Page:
Please use this identifier to cite or link to this item:
|Document Type: ||Thesis or dissertation|
|Title: ||From capability to concept: Fusion of systems analysis techniques for derivation of future|
|Authors: ||Sparks, Emma S.|
|Supervisors: ||Couldrick, Christopher A.|
Iremonger, M. J.
Allsop, D. F.
|Issue Date: ||2007|
|Abstract: ||The intent of this thesis is to define a set of processes for use within UK Government
dismounted soldier systems research that will provide stakeholders with auditable and
traceable information to understand gaps in military capability and justify future
procurement decisions. The need for this approach is linked to organisational shifts
within the UK Ministry of Defence, and more specifically Government research with
the move towards procurement of capability rather than equipment. In conjunction with
reducing defence budgets and increased scrutiny, there is a need to prioritise spending to
those areas that will provide the most significant enhancement to operational
The proposed process suite provides underpinning data to support Government
decisions, from definition of military need through to concept design and prioritisation
of future research activities. The approach is grounded in the field of systems thinking
and systems engineering providing the logical and systematic constructs required for
highly complex systems where the human is a central focus.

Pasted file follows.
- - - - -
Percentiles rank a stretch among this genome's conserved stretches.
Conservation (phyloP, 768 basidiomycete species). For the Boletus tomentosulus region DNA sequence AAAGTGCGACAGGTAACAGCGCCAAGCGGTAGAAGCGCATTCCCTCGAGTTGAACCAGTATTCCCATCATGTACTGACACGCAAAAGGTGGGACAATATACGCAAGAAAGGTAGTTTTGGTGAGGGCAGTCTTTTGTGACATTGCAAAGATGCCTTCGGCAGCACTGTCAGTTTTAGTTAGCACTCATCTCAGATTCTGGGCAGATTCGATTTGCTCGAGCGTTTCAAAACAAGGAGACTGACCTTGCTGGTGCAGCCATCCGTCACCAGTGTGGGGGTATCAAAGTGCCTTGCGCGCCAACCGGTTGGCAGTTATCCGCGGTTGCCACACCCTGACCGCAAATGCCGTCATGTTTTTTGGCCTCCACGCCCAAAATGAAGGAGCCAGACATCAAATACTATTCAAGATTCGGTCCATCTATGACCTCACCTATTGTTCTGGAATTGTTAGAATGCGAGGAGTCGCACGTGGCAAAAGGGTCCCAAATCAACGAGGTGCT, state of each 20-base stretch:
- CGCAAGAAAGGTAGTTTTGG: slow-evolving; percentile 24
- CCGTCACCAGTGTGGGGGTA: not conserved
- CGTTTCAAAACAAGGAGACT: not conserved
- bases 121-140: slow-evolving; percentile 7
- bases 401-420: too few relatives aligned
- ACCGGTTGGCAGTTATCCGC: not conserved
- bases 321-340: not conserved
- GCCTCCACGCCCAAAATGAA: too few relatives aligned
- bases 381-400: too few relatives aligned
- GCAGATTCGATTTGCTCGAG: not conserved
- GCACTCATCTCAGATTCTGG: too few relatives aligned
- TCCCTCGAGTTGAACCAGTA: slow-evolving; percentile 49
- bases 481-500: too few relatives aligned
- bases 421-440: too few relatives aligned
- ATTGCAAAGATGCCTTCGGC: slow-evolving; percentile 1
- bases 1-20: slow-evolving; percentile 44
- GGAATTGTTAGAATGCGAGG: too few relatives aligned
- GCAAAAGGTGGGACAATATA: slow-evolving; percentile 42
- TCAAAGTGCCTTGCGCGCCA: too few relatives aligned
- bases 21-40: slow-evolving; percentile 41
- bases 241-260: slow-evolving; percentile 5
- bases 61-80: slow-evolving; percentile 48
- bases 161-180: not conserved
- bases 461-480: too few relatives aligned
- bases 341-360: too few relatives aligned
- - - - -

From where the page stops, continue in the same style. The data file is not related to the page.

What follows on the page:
A novel fusion of existing systems tools and techniques enables both subjective data
from domain experts and objective data in the form of operational analysis and field
trials to be utilised for analysis across the five NATO capability domains, with output
defining the relative importance of survivability, sustainability, mobility, lethality and
C4I in the context of operational and strategic level military goals as well as wider
challenges represented by the doctrinal defence lines of development.
Future developments should include alignment with developing pan-MoD initiatives in
the form of MODAF, if required by the customer organisation. This would enable
generic versions of the process suite to be applied to any defence domain and problem.|
|Appears in Collections:||PhD, EngD, MPhil and MSc by research theses - Cranfield Defence and Security, Shrivenham|
Items in CERES are protected by copyright, with all rights reserved, unless otherwise indicated.